A serf before the democratic reform in Tibet, the lady was ordered to transport materials for the master. She had to hang the food and other daily necessities on her head while fumbling in the mountain.

"The road in the mountain was so narrow," she said, extending her arms to make gestures.

In 1961, soldiers came to the Zhangmugou village where she lived. Cering not only gained freedom, but saw a new road built in her hometown.

On the National Day of 1965, the road opened to traffic. The delighted Cering together with other villagers hoisted national flags in their courtyards. Since then, she has kept the habit.

Cering couldn't remember how many red flags she had hoisted: some of them were embroidered by herself, while some were given by the local government.

The red flag she hoisted on Thursday was given by the flag guards in Beijing. Seeing the flag that once fluttered on Tian'anmen Square was now raised in front of her home, she took out her ghee butter, stuck it on the pole--a move by Tibetans as good wishes.


From the northeastern polar village to the southern islands, from the northwestern Xinjiang Uygur Autonomous Region to the eastern coastal business hubs, China is in jubilance.

In Harbin, capital of Heilongjiang Province, the rain didn't seem to dampen people's enthusiasm on the Central Avenue. Owners of taxis and cars put small national flags on their vehicles.

A taxi driver surnamed Guo had many red flags in his taxi. Each of his passengers could take one away. "As a Chinese, I want to help create the festive atmosphere on my country's birthday," he said. "There is no word to describe my feeling now, only the national flag."

Soldiers on the Xisha Islands gathered early Thursday morning waiting to see the sun coming out. Bathed in the first ray, they shouted: "Long live my mother country! Happy birthday!"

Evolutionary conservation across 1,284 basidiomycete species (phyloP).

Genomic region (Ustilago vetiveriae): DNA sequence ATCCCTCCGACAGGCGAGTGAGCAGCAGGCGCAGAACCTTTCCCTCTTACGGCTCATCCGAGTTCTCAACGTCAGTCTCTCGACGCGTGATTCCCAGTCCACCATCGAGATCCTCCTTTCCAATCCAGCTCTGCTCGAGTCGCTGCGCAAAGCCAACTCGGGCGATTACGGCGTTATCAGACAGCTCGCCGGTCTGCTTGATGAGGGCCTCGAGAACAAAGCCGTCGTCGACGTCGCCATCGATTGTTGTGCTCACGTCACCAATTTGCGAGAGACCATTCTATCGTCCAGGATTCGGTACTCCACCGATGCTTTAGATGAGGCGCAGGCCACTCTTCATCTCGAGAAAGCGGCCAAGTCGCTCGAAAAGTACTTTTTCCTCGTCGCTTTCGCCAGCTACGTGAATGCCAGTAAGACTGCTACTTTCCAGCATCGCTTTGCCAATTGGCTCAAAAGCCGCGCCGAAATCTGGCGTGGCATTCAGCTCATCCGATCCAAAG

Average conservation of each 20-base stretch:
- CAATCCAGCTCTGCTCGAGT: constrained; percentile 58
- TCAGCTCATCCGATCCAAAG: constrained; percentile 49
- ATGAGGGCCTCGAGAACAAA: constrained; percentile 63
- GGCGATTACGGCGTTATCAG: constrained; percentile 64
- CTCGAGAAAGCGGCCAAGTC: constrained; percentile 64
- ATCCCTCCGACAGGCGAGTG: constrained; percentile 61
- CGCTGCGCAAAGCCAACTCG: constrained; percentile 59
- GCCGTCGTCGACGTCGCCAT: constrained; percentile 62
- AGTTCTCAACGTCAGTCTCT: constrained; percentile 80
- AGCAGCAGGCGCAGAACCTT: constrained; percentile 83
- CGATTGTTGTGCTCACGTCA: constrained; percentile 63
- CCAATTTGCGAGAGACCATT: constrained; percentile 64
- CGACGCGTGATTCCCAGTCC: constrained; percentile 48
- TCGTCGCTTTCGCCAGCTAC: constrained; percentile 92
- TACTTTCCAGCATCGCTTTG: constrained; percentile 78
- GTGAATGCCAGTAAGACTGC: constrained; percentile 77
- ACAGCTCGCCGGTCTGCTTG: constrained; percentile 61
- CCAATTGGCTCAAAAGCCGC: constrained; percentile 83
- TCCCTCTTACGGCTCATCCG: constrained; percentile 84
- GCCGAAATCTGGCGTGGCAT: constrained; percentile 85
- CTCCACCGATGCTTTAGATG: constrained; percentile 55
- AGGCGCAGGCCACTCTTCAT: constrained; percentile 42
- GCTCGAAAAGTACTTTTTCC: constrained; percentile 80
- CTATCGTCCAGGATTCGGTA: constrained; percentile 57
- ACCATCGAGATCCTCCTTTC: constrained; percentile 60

Many fishermen came to watch the televised military parade with the soldiers.

"Although I was not in the squad, I carry the gun as well and I can feel the pride as a soldier," said soldier Fu Qiguo. "We shoulder the same responsibility--to protect our country," he said.

Fisherman Feng Ningfang said, "we are not afraid of the pirates on the sea, because behind us is a strong mother country."

In Taiyuan, Shanxi's capital, wedding arches were erected in front of many residential buildings. Restaurants have been booked out in August for wedding parties during the National holiday.

Townsfolk of Shaoshan, hometown of Mao Zedong, founder of the People's Republic of China (PRC), have decided on a special way to mark the 60th founding anniversary of the PRC: presenting 60 gifts to 60 persons (or their relatives) considered to have made important contributions to China's development in different periods of time, including Yuan Longping, a rice growing technology researcher, and Wang Jinxi, a model oil driller.

Each gift contains half a kilogram rice grown on the farmland allotted to the ancestors of Mao, a portrait of Mao and a documentary on Shaoshan, according to Shaoshan Mayor Xie Zhenhua..

On the internet, netizens poured their wishes for their country.

A netizen nicknamed Yunwu said on the website of China Central Television (CCTV): "our country has gone through many hardship and bitterness before presenting its new image in front of us--strong and peaceful. I wish my country forever prosperous!"